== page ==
When top-level babus turn pliant partners


Unlike in the past, a regime-specific loyalty is discernible in the higher echelons of bureaucracy, with loyalty being rewarded handsomely post-retirement. In these times of heightened political centralisation, the situation of officials of non-IAS cadre occupying positions which were traditionally the IAS domain has also resulted in increased ‘YES Boss’ syndrome. We are seeing how the system has totally collapsed in Andhra Pradesh, and how no official has freedom to speak on any issue in Telangana or for that matter in West Bengal or even at central level. What will happen if the babus refuse to be simply postmen? Insignificant postings seem to scare them

The shuffle of IAS and IPS officers in Telangana soon after the election code came into effect has made the bureaucrats feel ‘sandwiched’ between the State and the Centre. Why is it so?

This is something which the bureaucracy in India needs to ponder over seriously. They may not agree, but there has been tremendous change in the style of functioning and the role of All India Service officials. Who is responsible for this? Well, to a great extent it is the political executive, and to some extent the growing aspirations of the bureaucrats have perhaps created a situation where they now feel caught between the state and the centre.

It is an undeniable fact that there has been increasing centralisation in the political system in India, particularly in the last decade and a half or so. This has resulted in undermining the original objective of the prestigious All India Service.

At the same time, what needs to be examined is why the bureaucracy has allowed the IAS to get undermined by the political executive. The political executive can only take policy decisions which need to be aided and assisted by the bureaucrats right from the time of draft proposal to its implementation. They are the people who are the elite group who are supposed to shape the dynamics of India’s federal system and are the most critical component in ensuring proper federal relations.

The bureaucracy is not supposed to become a part of the political executive but should be able to explain to their bosses the pros and cons of each decision. They can aid the government of the day in taking correct decisions but not abet in allowing the governments to do whatever they please. They are the most important elite cadre and there is no need for them to be subservient to anyone or say, “Yes CM or Yes Minister1.”

That was the kind of bureaucracy India had seen at least for about five decades after Independence. For example, when Field Marshal Manekshaw was the Chief of Army Staff and Pakistan attacked India, the then Prime Minister Indira Gandhi asked him if he could move his troops and free Bangladesh. He said that he cannot do so if there was political intervention. He said if the Prime Minister assured him that she would not ask him to stop the war halfway and return to barracks, he can achieve what the government wanted, and he had his way.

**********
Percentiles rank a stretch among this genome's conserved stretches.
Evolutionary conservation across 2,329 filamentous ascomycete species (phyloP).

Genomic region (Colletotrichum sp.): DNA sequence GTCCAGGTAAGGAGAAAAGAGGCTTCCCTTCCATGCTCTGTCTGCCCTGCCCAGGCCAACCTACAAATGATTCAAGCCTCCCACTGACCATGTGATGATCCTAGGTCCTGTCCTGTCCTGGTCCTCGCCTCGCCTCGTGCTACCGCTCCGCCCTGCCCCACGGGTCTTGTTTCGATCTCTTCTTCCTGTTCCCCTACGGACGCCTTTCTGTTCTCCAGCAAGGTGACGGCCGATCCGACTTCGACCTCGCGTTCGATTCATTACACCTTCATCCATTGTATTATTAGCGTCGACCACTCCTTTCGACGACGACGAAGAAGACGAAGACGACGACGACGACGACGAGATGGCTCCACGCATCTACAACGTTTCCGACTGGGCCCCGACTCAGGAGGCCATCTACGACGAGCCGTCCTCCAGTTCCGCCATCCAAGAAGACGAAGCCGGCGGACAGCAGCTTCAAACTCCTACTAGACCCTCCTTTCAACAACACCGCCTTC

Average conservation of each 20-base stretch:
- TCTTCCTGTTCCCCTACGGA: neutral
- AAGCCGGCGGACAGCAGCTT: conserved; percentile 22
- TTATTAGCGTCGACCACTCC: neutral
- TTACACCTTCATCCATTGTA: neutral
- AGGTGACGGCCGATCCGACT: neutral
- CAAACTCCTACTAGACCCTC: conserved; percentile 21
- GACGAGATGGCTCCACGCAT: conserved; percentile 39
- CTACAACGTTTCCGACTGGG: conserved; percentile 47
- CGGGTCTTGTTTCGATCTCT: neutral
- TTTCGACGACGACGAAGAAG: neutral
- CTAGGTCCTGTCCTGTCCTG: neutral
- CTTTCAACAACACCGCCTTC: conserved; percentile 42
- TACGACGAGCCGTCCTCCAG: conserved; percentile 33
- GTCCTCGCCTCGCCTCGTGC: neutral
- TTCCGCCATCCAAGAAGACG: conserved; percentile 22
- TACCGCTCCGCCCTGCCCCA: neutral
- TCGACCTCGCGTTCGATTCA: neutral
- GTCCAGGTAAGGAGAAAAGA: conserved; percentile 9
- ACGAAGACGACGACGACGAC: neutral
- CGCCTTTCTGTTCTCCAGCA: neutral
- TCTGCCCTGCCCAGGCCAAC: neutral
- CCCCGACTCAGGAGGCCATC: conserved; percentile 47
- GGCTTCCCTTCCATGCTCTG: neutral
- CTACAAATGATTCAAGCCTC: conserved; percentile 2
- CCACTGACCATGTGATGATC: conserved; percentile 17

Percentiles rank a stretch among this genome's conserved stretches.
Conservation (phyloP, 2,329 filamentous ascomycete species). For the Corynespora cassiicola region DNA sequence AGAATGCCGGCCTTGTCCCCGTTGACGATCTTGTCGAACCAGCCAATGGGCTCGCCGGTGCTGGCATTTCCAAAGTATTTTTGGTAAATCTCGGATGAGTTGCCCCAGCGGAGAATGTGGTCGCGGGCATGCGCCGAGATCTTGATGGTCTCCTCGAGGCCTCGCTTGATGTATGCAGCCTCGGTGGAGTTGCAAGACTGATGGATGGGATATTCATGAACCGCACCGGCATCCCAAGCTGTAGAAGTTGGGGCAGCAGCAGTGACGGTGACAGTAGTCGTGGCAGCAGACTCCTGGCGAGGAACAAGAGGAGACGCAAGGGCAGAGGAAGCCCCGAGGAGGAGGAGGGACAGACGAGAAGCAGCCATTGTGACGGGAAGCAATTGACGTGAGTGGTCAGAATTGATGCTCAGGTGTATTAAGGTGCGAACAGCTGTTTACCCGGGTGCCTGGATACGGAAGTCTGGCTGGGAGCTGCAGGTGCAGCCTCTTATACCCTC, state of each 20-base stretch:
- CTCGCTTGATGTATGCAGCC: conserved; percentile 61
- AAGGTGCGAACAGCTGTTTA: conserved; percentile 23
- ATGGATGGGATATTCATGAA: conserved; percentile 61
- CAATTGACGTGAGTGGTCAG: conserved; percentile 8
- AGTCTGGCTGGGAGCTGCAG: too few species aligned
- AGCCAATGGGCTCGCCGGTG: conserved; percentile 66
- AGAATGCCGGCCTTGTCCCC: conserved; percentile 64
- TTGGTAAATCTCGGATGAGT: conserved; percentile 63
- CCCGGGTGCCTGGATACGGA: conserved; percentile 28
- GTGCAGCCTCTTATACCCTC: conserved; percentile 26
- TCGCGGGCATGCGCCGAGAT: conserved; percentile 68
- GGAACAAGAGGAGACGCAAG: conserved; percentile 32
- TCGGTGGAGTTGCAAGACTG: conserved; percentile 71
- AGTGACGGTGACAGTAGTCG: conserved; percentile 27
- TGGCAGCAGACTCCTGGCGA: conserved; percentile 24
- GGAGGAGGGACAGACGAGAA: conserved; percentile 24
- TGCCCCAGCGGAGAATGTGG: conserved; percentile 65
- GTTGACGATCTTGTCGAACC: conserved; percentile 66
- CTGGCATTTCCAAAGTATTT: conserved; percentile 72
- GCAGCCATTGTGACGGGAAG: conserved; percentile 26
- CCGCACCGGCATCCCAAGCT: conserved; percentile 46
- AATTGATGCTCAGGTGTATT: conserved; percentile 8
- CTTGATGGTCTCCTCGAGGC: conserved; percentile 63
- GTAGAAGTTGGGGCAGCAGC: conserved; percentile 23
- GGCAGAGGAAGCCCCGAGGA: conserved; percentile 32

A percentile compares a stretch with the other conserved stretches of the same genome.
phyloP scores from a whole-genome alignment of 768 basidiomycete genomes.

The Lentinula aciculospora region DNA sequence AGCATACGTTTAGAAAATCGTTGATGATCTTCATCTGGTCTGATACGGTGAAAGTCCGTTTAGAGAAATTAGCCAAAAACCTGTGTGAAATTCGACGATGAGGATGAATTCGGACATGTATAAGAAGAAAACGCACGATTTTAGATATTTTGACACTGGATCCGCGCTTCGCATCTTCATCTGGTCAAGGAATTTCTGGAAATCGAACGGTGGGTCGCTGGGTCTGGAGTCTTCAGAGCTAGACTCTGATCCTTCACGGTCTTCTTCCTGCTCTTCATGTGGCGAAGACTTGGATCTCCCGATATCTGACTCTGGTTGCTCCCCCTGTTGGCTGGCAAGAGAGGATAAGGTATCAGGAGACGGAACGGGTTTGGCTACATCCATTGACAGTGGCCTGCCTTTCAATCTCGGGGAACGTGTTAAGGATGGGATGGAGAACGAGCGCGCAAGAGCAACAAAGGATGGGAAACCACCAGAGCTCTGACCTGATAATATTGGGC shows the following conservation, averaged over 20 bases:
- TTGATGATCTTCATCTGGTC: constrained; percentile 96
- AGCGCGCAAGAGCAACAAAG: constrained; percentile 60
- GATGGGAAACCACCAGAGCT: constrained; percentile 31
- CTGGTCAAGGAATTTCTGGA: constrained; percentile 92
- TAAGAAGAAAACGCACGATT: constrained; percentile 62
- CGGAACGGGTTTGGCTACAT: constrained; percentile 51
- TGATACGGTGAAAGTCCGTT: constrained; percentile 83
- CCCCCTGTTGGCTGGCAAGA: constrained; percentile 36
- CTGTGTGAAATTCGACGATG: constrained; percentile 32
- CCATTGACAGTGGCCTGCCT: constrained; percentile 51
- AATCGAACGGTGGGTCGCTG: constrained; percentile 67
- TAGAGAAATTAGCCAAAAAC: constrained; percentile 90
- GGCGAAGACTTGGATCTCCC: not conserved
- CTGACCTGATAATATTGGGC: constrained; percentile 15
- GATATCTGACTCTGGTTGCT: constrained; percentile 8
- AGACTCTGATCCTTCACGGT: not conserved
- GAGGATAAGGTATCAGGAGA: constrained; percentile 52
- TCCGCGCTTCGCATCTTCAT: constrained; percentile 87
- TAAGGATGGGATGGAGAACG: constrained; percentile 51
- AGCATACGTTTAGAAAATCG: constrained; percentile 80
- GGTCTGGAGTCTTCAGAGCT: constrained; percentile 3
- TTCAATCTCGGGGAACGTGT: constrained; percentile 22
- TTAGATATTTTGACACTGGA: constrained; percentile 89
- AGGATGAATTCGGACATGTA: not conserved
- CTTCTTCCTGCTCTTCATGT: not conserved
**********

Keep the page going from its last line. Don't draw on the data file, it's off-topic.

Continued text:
In the words of Dr P V Ramesh, IAS, who was the Special Chief Secretary to the Government of Andhra Pradesh, it is a common feature for the politicians to put a lot of pressure on the bureaucracy but it is the duty of the officer to ensure that he acts as per law and not dance to the whims and fancies of politicians. During a TV show, he narrated an incident when a local legislator insisted that his word should prevail regarding a certain decision but he as District Collector refused to oblige him. He was then called by the then Chief Minister, N T Rama Rao, who asked him what the matter was. When he explained in detail, NTR told him that he should not deviate from the rules and as the CM he would see to it that local leaders would not interfere in such matters. Such broadminded thinking and magnanimity are missing now.

The officials should always call a spade a spade. But then many old timers feel that the political pressure on the officers has increased tremendously, for which both sides are responsible. The political parties which only talk of federalism but do not implement it want the bureaucrats to just implement what they say. The officials also have stopped resisting such tendencies and are falling in line with the political bosses leading to regime-specific loyalty, thus breaking the dual control accountability structure. This kind of loyalty is being rewarded by the ruling parties plum posts as post retirement gift.